Academy Review: Week Seven

If 88 percent of life is about showing up, the other 12 percent of life is based on showing up at the right time. Army showed up at the right time against Eastern Michigan, while Navy and Air Force weren't able to follow suit in their week-seven contests.


SOME MOMENTS ARE BIGGER THAN OTHERS

The past week in the world of service academy football was one extended case study on the topic of timeliness. There are moments when any football team can afford to make a mistake, and there are moments when slip-ups simply can't occur. Army stood on the right side of this divide, while Navy and Air Force fell off the fence and into the wrong side of town. The Midshipmen and Falcons were devoured by opponents and the football fates alike.

Army's win over Eastern Michigan was safely tucked away by means of a 21-point third-quarter surge, but the stage for the Black Knights' conquest of the Eagles was set at the end of the first half. Leading 22-15, Army wanted to walk to its locker room at halftime with the knowledge that its labors over the course of 30 minutes had amounted to something. EMU, though, mounted a 14-play drive that brought the ball to the Army 14. At that moment, Army's Hayden Pierce delivered a timely pass break-up on third and 10 to thwart the Eagles in the red zone. All told, Eastern Michigan's 16-play foray resulted in only three points. Army had a four-point lead (22-18), which felt so much better than a flat-footed tie.

At the start of the second half, Army took the good vibes created by that red-zone stand and translated them into more production. A 71-yard touchdown drive is a good thing at any point in a football competition, but Army's ability to forge a sustained scoring march at that stage of Saturday's game put EMU on the ropes. When the Eagles fumbled in the Black Knights' red zone on their next drive and Army's Terry Baggett then scooted 96 yards for a touchdown a short while later, the day was done.

So were the Eagles.

Succeeding at the right time made Army's day so much easier and more enjoyable than it otherwise would have been. Seizing on pressure points – and being the team that profits from them, not the team that feels the wrong end of a gut-punch – had to feel so immensely pleasurable for Rich Ellerson, his staff, and his players.

For the coaches and players at Navy and Air Force, the feeling was the exact opposite.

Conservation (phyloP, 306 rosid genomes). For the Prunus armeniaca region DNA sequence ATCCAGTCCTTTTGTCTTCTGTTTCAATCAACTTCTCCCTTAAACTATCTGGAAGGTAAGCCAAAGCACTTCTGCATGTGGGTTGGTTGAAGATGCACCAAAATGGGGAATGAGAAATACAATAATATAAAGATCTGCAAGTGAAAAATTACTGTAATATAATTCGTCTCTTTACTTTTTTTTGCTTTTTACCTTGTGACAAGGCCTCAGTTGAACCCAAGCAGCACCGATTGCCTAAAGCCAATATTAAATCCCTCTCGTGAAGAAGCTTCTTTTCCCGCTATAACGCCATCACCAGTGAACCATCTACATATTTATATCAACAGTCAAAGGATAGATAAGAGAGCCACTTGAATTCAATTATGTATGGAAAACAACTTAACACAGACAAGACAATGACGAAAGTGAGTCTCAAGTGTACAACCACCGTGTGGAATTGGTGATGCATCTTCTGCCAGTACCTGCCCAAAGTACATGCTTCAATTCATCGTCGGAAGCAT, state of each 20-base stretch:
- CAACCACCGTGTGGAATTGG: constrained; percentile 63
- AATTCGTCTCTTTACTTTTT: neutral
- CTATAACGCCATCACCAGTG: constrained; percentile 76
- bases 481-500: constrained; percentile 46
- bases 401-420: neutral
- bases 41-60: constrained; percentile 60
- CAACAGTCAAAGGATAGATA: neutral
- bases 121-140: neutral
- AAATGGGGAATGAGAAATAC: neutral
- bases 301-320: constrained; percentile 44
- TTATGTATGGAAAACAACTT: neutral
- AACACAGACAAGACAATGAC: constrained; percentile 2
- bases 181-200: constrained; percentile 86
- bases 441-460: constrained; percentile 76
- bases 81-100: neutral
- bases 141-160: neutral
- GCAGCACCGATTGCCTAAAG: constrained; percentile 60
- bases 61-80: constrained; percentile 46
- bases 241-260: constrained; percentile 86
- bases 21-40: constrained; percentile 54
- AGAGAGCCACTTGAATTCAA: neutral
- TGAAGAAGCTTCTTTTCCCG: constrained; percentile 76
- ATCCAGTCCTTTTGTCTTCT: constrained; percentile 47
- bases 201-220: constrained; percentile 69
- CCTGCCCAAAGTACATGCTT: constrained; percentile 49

Turnovers never help, but the mistakes Navy made against Duke were particularly damaging. Quarterback Keenan Reynolds fumbled inside the Duke 10-yard line inside the final 20 seconds of the first half, with Duke leading by a 14-7 score. The proximity to the halftime intermission lent extra weight to that sequence. Duke filled its tank with belief while Navy trudged to the locker room in a shaken state. Yes, teams must play through adversity, but these are 20-year-old male members of the human species. The impact of plays is felt on a deep, emotional, bones-and-marrow level. Red-zone turnovers in the final minute of a half? That's something Navy has profited from over the years against Army. The Midshipmen got a taste of their own medicine against Duke… and this doesn't even count the missed field goal earlier in the first half, after a false start wiped out a field goal that ESPN's ticker/crawl had already posted in Navy's column (but later rescinded). Tipping-point mistakes led to a seven-point showing against a Duke defense that couldn't contain Troy, Pittsburgh, or Georgia Tech.

For Air Force, the Falcons' situational breakdown came on defense, not offense.

All the Falcons had to do was stop one play. San Diego State's kicking game had been an adventure on Thursday night. A missed 37-yard field goal and a blocked extra point enabled Air Force to take a one-point lead into the final two minutes of regulation. San Diego State was likely to score on a sustained march deep into AFA territory, but with 1:45 left, the Falcons had the opportunity to force SDSU to make a pressure-packed field goal. All Air Force had to do was stop one running play from the 10.

The Falcons couldn't. A missed tackle at the 5-yard line, followed by an inability to make a strong, direction-stopping tackle at the 1, enabled the Aztecs to avoid a field goal, and the play obviously denied Air Force the ability to win with a field goal on its subsequent drive. The Falcons reached the Aztecs' side of the field and could have been much more patient in a 22-20 game. Trailing 27-20, however, forced AFA's offense to take the kinds of chances that normally don't lead to optimal results.

Timing is everything in sports. Imperfection is part of the deal and cannot be eluded on a permanent basis. You can make all sorts of mistakes; moreover, this being an enterprise of human beings, you WILL make all sorts of mistakes. However, you can't make them in all sorts of moments. Army learned this lesson in a happy way, while Navy and Air Force learned this lesson amidst a darkened day on the gridiron.

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